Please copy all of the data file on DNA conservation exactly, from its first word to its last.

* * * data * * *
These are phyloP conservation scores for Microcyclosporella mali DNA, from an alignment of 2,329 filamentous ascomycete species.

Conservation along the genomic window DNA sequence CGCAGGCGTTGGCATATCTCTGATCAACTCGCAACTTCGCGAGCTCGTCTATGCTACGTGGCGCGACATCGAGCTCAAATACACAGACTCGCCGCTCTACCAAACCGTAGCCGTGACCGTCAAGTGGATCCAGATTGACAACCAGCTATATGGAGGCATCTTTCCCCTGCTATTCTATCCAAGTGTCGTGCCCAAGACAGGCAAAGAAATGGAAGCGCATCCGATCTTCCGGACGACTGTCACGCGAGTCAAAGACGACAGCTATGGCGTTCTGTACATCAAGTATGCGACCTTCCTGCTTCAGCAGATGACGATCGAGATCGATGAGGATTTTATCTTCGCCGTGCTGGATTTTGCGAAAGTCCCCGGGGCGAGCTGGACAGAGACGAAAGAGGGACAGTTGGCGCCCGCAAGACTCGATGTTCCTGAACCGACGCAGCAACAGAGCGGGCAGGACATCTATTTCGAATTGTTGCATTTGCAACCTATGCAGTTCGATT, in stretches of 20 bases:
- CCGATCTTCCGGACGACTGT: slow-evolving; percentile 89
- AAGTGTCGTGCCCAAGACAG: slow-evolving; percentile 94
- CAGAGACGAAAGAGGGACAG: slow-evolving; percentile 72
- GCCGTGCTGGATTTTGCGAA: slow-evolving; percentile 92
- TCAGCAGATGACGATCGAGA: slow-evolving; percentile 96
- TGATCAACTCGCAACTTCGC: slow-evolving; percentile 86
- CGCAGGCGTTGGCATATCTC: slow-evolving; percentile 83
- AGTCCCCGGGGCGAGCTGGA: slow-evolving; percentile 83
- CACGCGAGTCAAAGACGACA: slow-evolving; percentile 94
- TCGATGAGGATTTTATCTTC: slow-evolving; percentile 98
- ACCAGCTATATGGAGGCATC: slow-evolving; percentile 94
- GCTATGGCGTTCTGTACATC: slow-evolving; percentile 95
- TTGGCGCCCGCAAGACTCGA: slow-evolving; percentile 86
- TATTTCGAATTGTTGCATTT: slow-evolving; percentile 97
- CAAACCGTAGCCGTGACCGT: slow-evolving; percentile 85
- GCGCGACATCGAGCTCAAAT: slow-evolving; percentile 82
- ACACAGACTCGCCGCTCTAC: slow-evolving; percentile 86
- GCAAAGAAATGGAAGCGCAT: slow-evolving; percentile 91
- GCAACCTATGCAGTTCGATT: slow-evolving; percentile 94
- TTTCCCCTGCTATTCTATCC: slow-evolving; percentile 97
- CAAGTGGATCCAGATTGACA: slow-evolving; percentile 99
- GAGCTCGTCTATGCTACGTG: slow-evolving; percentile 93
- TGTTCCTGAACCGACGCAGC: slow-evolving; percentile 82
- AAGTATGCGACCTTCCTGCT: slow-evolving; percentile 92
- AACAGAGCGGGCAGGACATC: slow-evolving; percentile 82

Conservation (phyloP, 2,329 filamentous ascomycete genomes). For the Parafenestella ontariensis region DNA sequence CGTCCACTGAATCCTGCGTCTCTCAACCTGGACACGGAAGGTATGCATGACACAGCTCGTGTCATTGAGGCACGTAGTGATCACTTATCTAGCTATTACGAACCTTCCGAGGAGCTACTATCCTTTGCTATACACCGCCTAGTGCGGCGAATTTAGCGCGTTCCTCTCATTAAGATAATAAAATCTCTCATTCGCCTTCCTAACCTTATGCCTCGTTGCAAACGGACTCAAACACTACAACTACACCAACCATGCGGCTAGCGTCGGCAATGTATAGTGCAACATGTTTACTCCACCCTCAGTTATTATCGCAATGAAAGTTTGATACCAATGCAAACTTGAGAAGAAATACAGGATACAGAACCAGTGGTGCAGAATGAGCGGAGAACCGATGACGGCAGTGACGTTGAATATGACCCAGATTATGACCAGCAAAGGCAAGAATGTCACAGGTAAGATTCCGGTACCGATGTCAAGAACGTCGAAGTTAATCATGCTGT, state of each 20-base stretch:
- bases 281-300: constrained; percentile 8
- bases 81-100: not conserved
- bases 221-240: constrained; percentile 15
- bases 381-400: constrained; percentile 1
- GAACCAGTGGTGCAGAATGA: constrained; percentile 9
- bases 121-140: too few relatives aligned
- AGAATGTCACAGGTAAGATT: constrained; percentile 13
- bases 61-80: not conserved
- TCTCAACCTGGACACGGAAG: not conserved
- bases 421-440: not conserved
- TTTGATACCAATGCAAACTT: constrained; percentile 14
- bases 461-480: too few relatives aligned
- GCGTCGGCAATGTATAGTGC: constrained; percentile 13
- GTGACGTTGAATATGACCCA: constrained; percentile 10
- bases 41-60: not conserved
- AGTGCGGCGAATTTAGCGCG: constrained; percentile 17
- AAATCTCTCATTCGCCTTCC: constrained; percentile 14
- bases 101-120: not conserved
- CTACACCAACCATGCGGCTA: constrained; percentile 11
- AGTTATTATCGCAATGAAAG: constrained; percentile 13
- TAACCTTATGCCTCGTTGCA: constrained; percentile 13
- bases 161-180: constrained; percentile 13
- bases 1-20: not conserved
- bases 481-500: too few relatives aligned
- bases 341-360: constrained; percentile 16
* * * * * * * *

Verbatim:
These are phyloP conservation scores for Microcyclosporella mali DNA, from an alignment of 2,329 filamentous ascomycete species.

Conservation along the genomic window DNA sequence CGCAGGCGTTGGCATATCTCTGATCAACTCGCAACTTCGCGAGCTCGTCTATGCTACGTGGCGCGACATCGAGCTCAAATACACAGACTCGCCGCTCTACCAAACCGTAGCCGTGACCGTCAAGTGGATCCAGATTGACAACCAGCTATATGGAGGCATCTTTCCCCTGCTATTCTATCCAAGTGTCGTGCCCAAGACAGGCAAAGAAATGGAAGCGCATCCGATCTTCCGGACGACTGTCACGCGAGTCAAAGACGACAGCTATGGCGTTCTGTACATCAAGTATGCGACCTTCCTGCTTCAGCAGATGACGATCGAGATCGATGAGGATTTTATCTTCGCCGTGCTGGATTTTGCGAAAGTCCCCGGGGCGAGCTGGACAGAGACGAAAGAGGGACAGTTGGCGCCCGCAAGACTCGATGTTCCTGAACCGACGCAGCAACAGAGCGGGCAGGACATCTATTTCGAATTGTTGCATTTGCAACCTATGCAGTTCGATT, in stretches of 20 bases:
- CCGATCTTCCGGACGACTGT: slow-evolving; percentile 89
- AAGTGTCGTGCCCAAGACAG: slow-evolving; percentile 94
- CAGAGACGAAAGAGGGACAG: slow-evolving; percentile 72
- GCCGTGCTGGATTTTGCGAA: slow-evolving; percentile 92
- TCAGCAGATGACGATCGAGA: slow-evolving; percentile 96
- TGATCAACTCGCAACTTCGC: slow-evolving; percentile 86
- CGCAGGCGTTGGCATATCTC: slow-evolving; percentile 83
- AGTCCCCGGGGCGAGCTGGA: slow-evolving; percentile 83
- CACGCGAGTCAAAGACGACA: slow-evolving; percentile 94
- TCGATGAGGATTTTATCTTC: slow-evolving; percentile 98
- ACCAGCTATATGGAGGCATC: slow-evolving; percentile 94
- GCTATGGCGTTCTGTACATC: slow-evolving; percentile 95
- TTGGCGCCCGCAAGACTCGA: slow-evolving; percentile 86
- TATTTCGAATTGTTGCATTT: slow-evolving; percentile 97
- CAAACCGTAGCCGTGACCGT: slow-evolving; percentile 85
- GCGCGACATCGAGCTCAAAT: slow-evolving; percentile 82
- ACACAGACTCGCCGCTCTAC: slow-evolving; percentile 86
- GCAAAGAAATGGAAGCGCAT: slow-evolving; percentile 91
- GCAACCTATGCAGTTCGATT: slow-evolving; percentile 94
- TTTCCCCTGCTATTCTATCC: slow-evolving; percentile 97
- CAAGTGGATCCAGATTGACA: slow-evolving; percentile 99
- GAGCTCGTCTATGCTACGTG: slow-evolving; percentile 93
- TGTTCCTGAACCGACGCAGC: slow-evolving; percentile 82
- AAGTATGCGACCTTCCTGCT: slow-evolving; percentile 92
- AACAGAGCGGGCAGGACATC: slow-evolving; percentile 82

Conservation (phyloP, 2,329 filamentous ascomycete genomes). For the Parafenestella ontariensis region DNA sequence CGTCCACTGAATCCTGCGTCTCTCAACCTGGACACGGAAGGTATGCATGACACAGCTCGTGTCATTGAGGCACGTAGTGATCACTTATCTAGCTATTACGAACCTTCCGAGGAGCTACTATCCTTTGCTATACACCGCCTAGTGCGGCGAATTTAGCGCGTTCCTCTCATTAAGATAATAAAATCTCTCATTCGCCTTCCTAACCTTATGCCTCGTTGCAAACGGACTCAAACACTACAACTACACCAACCATGCGGCTAGCGTCGGCAATGTATAGTGCAACATGTTTACTCCACCCTCAGTTATTATCGCAATGAAAGTTTGATACCAATGCAAACTTGAGAAGAAATACAGGATACAGAACCAGTGGTGCAGAATGAGCGGAGAACCGATGACGGCAGTGACGTTGAATATGACCCAGATTATGACCAGCAAAGGCAAGAATGTCACAGGTAAGATTCCGGTACCGATGTCAAGAACGTCGAAGTTAATCATGCTGT, state of each 20-base stretch:
- bases 281-300: constrained; percentile 8
- bases 81-100: not conserved
- bases 221-240: constrained; percentile 15
- bases 381-400: constrained; percentile 1
- GAACCAGTGGTGCAGAATGA: constrained; percentile 9
- bases 121-140: too few relatives aligned
- AGAATGTCACAGGTAAGATT: constrained; percentile 13
- bases 61-80: not conserved
- TCTCAACCTGGACACGGAAG: not conserved
- bases 421-440: not conserved
- TTTGATACCAATGCAAACTT: constrained; percentile 14
- bases 461-480: too few relatives aligned
- GCGTCGGCAATGTATAGTGC: constrained; percentile 13
- GTGACGTTGAATATGACCCA: constrained; percentile 10
- bases 41-60: not conserved
- AGTGCGGCGAATTTAGCGCG: constrained; percentile 17
- AAATCTCTCATTCGCCTTCC: constrained; percentile 14
- bases 101-120: not conserved
- CTACACCAACCATGCGGCTA: constrained; percentile 11
- AGTTATTATCGCAATGAAAG: constrained; percentile 13
- TAACCTTATGCCTCGTTGCA: constrained; percentile 13
- bases 161-180: constrained; percentile 13
- bases 1-20: not conserved
- bases 481-500: too few relatives aligned
- bases 341-360: constrained; percentile 16